Yet more climate change denial from UKIP South West MEP Julia Reid

Julia Reid, MEP for the South West, has stood up in the European Parliament yet again to (yet again) repeat a standard set of climate myths that were debunked years ago, saying:

We in UKIP deny climate change alarmism supported by green lobbies, often financed by the Commission, …“&c, &c, &c.

When she says “green lobbies” what she means is mainstream climate science which is uncontentious.

We have already covered these tired and debunked myths from Dr Reid before:

South West MEP Julia Reid repeats climate myths (again)

We have also commented on the spooky correlation between climate change denial and Euro-scepticism:

Flat Earth Politics

It is quite extraordinary that one of Britain’s political parties has a stated policy of climate change denial when the world’s science academies, governments and the United Nations consider it to be the most serious issue of our times.

It is also extraordinary that our MP Mr Jacob Rees-Mogg seems to share these unscientific myths that make up the UKIP energy & climate policy, see Climate change alarmism cause our high energy prices and Carbon Emissions and Climate Change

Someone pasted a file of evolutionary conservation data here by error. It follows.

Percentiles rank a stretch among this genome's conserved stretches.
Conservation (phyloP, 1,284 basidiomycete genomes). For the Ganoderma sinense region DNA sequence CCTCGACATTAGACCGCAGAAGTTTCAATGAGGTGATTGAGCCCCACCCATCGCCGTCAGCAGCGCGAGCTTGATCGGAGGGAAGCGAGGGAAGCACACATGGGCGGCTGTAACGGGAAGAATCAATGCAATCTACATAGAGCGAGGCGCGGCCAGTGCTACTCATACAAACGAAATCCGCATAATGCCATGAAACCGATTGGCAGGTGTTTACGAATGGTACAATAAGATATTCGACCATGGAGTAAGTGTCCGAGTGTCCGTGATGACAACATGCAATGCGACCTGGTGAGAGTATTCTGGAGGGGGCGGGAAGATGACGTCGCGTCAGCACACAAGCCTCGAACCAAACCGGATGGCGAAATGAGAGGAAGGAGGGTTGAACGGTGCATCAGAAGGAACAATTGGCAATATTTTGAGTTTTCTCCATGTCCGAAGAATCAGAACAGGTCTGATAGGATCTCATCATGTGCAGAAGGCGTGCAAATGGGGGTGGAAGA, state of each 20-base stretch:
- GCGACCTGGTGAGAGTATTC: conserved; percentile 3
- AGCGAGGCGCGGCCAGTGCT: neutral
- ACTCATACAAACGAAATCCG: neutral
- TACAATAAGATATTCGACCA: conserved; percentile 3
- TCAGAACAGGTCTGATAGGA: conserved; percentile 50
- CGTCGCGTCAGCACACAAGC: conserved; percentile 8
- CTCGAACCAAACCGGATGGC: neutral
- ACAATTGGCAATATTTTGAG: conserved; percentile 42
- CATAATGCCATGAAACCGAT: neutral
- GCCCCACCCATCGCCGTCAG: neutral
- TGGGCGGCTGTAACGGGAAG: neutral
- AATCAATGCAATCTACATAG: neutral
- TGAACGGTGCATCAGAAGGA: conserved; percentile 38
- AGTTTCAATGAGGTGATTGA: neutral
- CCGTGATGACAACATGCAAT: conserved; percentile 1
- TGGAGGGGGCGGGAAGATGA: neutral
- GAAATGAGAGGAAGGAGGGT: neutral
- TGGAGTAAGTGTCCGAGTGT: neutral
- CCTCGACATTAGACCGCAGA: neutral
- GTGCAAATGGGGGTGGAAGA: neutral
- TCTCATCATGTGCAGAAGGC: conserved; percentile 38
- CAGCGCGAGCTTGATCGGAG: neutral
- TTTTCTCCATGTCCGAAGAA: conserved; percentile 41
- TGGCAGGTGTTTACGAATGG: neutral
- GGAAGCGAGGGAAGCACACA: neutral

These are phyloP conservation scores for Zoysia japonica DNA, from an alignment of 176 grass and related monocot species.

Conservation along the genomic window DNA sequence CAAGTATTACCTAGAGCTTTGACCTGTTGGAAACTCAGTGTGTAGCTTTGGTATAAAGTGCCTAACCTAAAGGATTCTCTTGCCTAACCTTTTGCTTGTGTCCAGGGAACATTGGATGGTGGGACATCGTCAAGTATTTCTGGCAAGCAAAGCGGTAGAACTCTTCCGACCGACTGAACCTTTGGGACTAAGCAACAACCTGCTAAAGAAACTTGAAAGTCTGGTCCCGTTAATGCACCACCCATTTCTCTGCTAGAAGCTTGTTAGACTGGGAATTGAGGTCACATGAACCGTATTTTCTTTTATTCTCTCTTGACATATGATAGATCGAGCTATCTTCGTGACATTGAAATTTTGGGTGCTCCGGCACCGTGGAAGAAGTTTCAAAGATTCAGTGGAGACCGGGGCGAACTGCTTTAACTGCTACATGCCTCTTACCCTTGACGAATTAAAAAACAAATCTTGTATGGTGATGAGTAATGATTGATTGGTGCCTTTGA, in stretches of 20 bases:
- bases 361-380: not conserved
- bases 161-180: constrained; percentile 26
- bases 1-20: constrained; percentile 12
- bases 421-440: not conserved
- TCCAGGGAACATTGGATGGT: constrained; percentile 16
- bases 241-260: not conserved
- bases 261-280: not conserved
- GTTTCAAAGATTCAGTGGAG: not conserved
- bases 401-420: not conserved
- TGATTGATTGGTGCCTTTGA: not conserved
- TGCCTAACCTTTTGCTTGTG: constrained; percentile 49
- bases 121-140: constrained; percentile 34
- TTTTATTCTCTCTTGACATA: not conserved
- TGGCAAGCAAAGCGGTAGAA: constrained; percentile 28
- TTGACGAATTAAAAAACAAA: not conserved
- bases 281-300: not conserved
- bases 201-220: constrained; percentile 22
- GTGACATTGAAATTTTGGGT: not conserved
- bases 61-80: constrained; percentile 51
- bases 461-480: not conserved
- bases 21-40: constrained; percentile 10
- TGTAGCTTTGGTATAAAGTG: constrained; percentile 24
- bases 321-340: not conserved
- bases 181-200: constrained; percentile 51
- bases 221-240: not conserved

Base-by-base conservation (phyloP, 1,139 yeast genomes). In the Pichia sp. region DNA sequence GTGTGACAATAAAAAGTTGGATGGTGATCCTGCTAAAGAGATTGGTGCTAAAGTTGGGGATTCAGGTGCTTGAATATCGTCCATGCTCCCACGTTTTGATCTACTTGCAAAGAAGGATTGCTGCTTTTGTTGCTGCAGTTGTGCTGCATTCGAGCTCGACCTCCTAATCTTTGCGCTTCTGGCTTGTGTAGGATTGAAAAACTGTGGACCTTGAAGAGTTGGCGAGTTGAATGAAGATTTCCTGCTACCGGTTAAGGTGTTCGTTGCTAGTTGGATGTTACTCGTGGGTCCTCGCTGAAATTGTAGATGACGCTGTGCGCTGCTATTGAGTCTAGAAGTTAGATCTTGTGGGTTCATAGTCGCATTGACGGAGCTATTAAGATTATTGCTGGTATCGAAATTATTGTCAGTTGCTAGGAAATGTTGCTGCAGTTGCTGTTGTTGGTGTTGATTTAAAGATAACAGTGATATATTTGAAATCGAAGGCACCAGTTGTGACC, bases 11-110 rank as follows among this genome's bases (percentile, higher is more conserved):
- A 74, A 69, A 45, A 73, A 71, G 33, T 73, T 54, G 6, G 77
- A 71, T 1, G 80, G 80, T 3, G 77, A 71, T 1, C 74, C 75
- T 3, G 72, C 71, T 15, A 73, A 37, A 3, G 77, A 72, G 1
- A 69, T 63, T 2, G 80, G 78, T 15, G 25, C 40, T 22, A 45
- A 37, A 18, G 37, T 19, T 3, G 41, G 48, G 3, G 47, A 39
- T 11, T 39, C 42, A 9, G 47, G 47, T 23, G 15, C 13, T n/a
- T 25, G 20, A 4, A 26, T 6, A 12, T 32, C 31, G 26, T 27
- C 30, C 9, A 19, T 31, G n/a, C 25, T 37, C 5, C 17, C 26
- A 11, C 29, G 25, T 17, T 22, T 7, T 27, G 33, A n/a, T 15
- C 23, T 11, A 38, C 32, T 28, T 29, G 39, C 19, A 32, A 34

On cheap energy Mr Rees-Mogg has said “Hydraulic fracturing may be part of the solution but carbon emission targets will not be” but his figures on renewables are all muddled up and based on bad journalism rather than credible sources.

Far better to listen to our national Science Academy on the important subject of Climate Change:

and follow up with their evidence and causes resources.

NB Science has know about this for well over 100 years.


You are invited to a special screening of How to Let Go of the World and Love All the Things Climate Can’t Change followed by a Q&A with Josh Fox (Gasland).

The Odeon Bristol Union St, Avon, Bristol, Gloucestershire, BS1 2DS, United Kingdom

Wed, Oct 12, 2016 5:30 PM. 

3 days left to book a ticket!



Why are we promoting this film? Because unconventional gas, like the gas in the coal beneath the Chew Valley, is a fossil fuel that can’t be exploited if we want to prevent disruptive climate change.

Get involved, start talking !

Jacob Rees-Mogg’s Muddled View on Carbon Emissions & Renewables